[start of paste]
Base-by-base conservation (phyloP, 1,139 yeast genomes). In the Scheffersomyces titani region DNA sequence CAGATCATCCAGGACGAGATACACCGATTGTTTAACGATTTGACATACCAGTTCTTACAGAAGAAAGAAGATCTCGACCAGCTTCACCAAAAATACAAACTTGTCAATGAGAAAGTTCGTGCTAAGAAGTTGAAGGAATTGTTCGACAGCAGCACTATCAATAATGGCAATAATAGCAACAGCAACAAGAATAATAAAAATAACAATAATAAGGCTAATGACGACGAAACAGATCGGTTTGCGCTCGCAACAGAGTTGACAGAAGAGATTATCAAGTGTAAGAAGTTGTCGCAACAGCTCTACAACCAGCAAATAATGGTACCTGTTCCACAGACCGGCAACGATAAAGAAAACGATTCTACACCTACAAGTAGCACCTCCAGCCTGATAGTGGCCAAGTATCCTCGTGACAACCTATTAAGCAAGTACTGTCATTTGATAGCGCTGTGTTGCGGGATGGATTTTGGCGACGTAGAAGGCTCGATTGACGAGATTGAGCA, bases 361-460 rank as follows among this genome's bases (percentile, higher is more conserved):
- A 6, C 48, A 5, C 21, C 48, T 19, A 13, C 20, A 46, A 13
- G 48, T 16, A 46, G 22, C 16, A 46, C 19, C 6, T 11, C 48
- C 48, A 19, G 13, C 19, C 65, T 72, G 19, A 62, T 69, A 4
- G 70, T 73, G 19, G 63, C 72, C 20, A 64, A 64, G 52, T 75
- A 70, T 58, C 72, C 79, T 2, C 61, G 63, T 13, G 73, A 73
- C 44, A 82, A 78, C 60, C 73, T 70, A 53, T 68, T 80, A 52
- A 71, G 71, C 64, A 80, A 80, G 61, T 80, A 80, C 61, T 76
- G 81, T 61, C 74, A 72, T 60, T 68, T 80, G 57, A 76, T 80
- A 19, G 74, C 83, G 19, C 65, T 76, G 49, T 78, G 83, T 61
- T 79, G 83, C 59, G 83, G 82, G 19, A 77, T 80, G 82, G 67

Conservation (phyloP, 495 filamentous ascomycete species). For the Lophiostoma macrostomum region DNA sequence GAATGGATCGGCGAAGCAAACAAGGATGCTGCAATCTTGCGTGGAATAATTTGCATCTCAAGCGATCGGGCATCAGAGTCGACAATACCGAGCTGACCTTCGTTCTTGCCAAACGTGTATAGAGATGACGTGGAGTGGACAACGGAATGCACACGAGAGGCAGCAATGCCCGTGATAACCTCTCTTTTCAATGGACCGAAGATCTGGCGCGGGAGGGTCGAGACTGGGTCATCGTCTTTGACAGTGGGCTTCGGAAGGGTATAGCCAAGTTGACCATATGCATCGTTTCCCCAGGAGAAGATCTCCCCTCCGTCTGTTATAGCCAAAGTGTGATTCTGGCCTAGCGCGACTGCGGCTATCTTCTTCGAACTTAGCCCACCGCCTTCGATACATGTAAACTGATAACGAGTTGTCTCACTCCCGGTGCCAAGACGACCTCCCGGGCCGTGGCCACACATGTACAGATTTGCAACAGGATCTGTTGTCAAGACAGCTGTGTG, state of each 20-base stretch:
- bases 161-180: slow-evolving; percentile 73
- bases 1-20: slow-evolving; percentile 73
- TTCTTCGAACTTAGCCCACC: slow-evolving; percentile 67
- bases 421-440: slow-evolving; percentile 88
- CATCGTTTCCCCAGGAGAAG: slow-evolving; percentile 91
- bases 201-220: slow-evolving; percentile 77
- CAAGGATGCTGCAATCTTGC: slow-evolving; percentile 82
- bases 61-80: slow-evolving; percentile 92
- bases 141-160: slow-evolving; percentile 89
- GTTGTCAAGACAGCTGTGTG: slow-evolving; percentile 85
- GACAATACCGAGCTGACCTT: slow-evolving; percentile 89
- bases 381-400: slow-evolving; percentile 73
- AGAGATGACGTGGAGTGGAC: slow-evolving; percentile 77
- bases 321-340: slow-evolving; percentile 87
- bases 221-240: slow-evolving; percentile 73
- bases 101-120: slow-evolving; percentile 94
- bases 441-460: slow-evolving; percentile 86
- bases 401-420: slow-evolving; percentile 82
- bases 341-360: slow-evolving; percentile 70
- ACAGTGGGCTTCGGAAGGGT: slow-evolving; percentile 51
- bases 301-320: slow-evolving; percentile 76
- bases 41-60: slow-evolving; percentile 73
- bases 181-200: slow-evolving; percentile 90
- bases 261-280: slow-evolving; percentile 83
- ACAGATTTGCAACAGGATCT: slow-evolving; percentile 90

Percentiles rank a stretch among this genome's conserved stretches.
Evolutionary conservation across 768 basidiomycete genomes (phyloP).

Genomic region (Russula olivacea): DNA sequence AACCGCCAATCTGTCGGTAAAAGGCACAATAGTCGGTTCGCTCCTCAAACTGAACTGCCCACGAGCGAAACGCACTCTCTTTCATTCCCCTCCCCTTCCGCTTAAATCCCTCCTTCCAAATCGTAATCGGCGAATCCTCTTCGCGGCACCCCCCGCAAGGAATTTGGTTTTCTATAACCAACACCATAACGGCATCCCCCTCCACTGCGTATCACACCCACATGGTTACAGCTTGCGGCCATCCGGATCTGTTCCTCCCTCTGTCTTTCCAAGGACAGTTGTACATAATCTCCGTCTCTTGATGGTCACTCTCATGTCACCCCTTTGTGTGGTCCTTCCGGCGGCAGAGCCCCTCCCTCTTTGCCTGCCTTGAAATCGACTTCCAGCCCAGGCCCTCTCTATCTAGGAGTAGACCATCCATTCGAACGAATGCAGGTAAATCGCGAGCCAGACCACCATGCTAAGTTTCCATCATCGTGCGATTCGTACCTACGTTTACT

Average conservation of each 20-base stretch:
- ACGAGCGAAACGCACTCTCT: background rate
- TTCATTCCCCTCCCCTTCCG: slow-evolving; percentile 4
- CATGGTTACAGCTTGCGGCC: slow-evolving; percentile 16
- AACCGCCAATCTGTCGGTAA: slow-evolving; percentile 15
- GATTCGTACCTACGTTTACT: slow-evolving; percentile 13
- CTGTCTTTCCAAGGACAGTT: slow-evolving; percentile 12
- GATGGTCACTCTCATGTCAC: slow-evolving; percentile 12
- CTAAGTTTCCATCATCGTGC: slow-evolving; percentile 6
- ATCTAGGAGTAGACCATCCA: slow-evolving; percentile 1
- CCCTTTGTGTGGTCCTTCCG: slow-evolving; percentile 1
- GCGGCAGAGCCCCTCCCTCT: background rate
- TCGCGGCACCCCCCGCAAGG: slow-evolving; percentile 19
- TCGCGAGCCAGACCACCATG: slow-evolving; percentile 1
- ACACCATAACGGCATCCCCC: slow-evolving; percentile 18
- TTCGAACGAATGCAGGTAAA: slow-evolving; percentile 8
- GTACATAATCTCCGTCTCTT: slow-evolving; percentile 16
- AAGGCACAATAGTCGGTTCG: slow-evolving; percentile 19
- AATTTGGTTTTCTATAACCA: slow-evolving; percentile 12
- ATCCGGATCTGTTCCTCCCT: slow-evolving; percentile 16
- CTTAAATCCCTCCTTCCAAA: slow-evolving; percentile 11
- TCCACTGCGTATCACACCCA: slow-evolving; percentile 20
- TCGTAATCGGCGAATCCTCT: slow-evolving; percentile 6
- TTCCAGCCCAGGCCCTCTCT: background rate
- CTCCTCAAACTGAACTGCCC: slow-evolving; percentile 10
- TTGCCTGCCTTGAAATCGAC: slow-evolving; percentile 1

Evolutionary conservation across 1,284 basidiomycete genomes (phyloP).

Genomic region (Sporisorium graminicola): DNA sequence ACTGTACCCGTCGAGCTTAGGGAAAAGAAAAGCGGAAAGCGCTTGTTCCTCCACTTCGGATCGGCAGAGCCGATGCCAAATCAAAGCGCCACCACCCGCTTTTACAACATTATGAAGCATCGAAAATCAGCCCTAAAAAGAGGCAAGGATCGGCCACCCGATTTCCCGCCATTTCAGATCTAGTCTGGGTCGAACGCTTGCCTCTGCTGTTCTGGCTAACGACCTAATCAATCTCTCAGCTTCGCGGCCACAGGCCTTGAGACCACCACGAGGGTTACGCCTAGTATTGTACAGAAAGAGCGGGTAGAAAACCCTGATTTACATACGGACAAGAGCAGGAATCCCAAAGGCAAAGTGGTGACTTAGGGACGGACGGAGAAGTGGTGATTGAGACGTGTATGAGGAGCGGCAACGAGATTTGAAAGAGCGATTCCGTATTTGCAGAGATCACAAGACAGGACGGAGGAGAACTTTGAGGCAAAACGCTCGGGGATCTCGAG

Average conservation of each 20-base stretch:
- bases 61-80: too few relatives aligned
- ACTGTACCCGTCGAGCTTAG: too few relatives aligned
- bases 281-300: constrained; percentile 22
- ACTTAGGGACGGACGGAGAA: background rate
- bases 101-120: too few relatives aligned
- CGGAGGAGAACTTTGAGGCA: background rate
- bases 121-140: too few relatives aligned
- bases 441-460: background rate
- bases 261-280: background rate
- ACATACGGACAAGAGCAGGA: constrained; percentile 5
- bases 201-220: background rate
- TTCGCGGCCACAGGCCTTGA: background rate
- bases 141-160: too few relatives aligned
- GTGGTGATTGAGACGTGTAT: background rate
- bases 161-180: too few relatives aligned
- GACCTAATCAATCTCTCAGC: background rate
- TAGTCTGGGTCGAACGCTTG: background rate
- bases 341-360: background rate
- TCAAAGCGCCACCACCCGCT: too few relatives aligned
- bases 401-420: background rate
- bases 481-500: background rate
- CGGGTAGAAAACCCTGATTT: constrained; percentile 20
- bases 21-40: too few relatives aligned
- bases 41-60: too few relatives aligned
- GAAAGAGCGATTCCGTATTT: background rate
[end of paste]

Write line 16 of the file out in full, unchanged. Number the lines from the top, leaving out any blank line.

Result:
- bases 421-440: slow-evolving; percentile 88